Workshop on Mastering Difficult Conversations

Most days, we encounter conversations of various degrees of difficulty and stress – sometimes at home and often at work.  The most challenging conversations typically involve high stakes, differing opinions, and strong emotions – a cocktail that triggers our self-protective alarm system, which shuts down our higher brain functions.  Simply put, that cocktail drives our biology to respond exactly the wrong way to these conversations.

A difficult conversation may be based on opposing desires or opposing views.  It may be delivering or receiving bad news (employment termination, no promotion, negative feedback, refusal to do what the other wants to do, etc.). Or it may be communicating within the context of a strained relationship.  No matter how accomplished one is, at times each of us contributes to an ineffective or damaging conversation and sometimes avoids conversations that we should be having. 

Mastering difficult conversations requires not only a new skillset, but also a new mindset.  Although this workshop offers new technical skills, its primary value is in developing a different way of thinking.  Some of the mindset shifts initially may feel unnatural, such as:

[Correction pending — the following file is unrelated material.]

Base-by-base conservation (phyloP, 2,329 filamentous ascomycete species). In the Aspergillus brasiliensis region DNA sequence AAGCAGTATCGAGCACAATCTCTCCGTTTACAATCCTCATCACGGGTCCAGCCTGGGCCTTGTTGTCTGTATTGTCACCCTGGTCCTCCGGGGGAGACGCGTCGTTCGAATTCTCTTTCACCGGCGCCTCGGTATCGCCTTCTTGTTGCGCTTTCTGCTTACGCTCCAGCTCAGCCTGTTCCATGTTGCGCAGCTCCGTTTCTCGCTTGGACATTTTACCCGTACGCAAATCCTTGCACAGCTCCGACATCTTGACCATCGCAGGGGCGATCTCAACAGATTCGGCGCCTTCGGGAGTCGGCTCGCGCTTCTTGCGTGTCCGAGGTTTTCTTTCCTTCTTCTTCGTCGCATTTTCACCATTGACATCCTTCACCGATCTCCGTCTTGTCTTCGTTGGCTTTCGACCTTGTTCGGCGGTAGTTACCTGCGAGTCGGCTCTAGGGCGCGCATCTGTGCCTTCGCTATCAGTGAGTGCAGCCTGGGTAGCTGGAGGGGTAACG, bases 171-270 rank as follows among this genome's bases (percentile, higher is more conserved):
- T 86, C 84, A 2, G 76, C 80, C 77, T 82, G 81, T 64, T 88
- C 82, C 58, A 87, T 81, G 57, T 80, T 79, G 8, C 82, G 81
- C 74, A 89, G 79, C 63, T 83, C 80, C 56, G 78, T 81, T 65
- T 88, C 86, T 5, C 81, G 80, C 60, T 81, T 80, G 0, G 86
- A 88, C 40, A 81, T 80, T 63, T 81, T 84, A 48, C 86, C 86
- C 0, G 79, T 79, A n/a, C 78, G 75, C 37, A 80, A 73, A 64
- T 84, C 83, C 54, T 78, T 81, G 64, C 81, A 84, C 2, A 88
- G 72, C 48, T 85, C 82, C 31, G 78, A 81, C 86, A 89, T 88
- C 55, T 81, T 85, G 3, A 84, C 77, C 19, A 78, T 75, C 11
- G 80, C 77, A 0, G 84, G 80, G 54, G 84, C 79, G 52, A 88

• approaching the conversation not as a debate, but as a collaborative dialogue designed to generate mutual understanding, synergy, and a combined pool of meaning.
  • engaging the conversation with genuine curiosity and a learning stance.
  • letting go of the internal conversation in your head and instead attending to what the other person or people are communicating verbally and physically.
  • recognizing the subjectivity of your and their “truth” and “reality” and the role of feelings, identity, and perspective-taking.
  • detangling intent from impact.
  • choosing “both/and” instead of “either/or,” such as replacing the mindset of “being candid or being kind” with “being candid and being kind.”
  • converting conversations into actions.
  • making it safe for others to do all of the above.

At the root of most chronic problems in organizations and personal relationships is our failure to initiate and effectively engage in difficult conversations.  Developing the facility to forge effective dialogue will therefore undoubtedly improve your organization and your personal life.